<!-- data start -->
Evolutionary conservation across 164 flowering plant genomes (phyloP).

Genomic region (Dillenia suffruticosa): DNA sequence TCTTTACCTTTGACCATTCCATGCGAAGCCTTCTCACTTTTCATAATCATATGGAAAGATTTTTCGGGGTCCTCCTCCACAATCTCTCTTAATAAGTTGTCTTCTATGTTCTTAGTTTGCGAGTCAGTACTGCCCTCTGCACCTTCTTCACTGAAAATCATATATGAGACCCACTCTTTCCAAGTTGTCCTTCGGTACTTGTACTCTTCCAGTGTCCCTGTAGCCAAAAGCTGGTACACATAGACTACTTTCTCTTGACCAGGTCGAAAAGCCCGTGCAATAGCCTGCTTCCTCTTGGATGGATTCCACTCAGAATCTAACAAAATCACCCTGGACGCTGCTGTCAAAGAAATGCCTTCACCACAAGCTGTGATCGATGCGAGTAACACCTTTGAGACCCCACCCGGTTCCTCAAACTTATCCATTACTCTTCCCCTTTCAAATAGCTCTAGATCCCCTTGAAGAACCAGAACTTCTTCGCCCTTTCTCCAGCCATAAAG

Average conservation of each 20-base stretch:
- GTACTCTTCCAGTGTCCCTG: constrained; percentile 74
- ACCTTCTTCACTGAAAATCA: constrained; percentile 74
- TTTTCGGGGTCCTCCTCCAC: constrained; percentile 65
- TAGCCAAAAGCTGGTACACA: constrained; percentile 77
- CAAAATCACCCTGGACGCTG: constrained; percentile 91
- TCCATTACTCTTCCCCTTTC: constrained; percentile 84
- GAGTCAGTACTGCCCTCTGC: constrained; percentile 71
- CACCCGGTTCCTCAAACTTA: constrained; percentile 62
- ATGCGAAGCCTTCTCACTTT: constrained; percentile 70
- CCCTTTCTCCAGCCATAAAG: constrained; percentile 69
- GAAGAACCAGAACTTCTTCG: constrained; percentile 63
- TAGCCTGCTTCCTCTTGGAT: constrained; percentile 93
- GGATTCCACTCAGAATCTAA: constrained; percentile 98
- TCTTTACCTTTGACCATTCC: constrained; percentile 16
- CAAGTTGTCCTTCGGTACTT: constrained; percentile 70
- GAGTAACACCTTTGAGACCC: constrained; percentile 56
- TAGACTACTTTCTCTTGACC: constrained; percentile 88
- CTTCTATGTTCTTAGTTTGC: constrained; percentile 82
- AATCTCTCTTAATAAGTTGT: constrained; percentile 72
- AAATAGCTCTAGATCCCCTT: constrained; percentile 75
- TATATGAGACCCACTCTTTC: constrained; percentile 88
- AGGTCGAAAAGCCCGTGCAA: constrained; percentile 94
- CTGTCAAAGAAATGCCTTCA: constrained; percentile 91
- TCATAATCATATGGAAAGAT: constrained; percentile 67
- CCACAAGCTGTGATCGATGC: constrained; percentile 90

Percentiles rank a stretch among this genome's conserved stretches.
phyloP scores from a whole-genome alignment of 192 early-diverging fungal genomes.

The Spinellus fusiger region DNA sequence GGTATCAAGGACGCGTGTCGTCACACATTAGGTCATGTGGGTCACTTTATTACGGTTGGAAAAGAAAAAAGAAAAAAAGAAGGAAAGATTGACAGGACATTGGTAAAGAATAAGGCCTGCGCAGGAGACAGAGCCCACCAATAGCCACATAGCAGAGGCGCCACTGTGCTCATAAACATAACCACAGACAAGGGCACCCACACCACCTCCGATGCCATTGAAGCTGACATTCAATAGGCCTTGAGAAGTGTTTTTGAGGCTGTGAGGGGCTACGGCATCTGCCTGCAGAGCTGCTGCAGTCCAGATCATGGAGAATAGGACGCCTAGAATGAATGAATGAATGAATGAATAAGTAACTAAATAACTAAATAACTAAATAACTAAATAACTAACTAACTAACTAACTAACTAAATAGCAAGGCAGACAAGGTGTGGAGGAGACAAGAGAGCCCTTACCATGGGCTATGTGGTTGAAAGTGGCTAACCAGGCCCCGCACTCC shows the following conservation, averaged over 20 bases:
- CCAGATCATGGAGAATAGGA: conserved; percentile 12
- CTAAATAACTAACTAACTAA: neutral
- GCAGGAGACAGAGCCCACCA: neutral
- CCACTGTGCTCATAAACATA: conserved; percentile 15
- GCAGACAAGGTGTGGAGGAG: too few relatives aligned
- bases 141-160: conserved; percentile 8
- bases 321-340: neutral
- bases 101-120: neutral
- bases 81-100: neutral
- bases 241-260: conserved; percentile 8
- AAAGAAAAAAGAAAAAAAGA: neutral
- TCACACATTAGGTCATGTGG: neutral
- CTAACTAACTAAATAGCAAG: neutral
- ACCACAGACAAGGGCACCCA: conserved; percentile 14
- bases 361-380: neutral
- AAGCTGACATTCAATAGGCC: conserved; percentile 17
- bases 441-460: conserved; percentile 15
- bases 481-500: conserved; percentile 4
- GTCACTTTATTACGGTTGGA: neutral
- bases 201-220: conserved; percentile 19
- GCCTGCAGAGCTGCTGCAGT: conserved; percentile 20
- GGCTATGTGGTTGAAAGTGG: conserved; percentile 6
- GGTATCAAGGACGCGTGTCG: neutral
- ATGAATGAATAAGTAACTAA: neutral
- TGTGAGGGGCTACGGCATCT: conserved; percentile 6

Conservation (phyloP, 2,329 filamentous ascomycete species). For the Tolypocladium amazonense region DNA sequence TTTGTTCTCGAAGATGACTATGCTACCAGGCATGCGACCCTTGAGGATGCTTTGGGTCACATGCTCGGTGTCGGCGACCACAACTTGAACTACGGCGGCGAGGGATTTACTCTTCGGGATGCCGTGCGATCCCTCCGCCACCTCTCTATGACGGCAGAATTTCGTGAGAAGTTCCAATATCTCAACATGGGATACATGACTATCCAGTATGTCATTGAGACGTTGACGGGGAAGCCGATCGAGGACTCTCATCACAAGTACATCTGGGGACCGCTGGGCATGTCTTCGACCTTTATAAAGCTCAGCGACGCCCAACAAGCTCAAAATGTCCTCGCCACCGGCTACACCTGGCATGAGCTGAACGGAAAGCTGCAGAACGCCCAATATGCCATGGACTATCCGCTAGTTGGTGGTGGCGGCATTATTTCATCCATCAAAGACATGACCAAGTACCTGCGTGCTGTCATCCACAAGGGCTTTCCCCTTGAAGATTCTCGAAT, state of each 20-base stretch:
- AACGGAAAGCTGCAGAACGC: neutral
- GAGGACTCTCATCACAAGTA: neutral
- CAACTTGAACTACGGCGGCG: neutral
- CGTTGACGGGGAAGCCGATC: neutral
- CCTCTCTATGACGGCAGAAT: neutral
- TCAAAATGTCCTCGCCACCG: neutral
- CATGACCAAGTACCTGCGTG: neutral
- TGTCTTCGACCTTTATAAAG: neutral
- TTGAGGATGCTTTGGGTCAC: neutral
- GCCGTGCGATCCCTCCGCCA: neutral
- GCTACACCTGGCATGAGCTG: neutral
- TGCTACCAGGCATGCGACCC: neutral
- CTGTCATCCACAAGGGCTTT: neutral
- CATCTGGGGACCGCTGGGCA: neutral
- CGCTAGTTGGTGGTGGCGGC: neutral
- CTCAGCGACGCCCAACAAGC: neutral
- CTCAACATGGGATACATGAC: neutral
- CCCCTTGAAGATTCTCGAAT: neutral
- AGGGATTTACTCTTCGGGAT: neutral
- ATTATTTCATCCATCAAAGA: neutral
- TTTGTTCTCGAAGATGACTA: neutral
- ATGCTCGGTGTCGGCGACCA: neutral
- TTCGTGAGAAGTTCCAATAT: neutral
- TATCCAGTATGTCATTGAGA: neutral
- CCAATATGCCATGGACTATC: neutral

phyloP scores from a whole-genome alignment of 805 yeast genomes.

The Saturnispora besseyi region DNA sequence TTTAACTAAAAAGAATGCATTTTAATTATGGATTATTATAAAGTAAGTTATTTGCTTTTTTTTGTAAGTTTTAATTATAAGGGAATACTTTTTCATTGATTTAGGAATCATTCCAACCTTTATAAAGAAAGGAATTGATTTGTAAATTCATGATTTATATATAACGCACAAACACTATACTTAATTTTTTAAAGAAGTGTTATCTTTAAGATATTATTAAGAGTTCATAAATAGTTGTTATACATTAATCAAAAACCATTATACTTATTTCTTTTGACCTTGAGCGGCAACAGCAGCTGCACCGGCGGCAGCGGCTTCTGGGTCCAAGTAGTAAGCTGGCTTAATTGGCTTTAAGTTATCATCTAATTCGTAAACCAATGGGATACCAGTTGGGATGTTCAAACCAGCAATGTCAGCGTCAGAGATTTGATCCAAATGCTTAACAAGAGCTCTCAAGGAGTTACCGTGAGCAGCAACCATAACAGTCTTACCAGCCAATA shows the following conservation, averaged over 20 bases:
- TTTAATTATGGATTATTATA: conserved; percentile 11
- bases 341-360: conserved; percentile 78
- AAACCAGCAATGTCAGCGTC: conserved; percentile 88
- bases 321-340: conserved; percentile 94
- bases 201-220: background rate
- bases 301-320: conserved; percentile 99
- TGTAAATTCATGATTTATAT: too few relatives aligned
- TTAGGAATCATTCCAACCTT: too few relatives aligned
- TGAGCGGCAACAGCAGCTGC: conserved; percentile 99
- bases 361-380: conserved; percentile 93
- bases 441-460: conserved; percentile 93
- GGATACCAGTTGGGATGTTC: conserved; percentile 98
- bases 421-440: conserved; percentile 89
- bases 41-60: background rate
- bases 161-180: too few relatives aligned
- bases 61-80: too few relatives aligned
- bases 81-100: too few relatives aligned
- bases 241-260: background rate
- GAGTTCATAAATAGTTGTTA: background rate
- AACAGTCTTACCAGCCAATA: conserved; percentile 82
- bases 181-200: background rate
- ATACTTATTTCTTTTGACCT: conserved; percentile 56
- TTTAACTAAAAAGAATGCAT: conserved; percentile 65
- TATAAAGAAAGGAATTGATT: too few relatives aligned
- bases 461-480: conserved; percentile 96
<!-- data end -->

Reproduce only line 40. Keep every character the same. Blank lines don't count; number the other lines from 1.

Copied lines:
- bases 81-100: neutral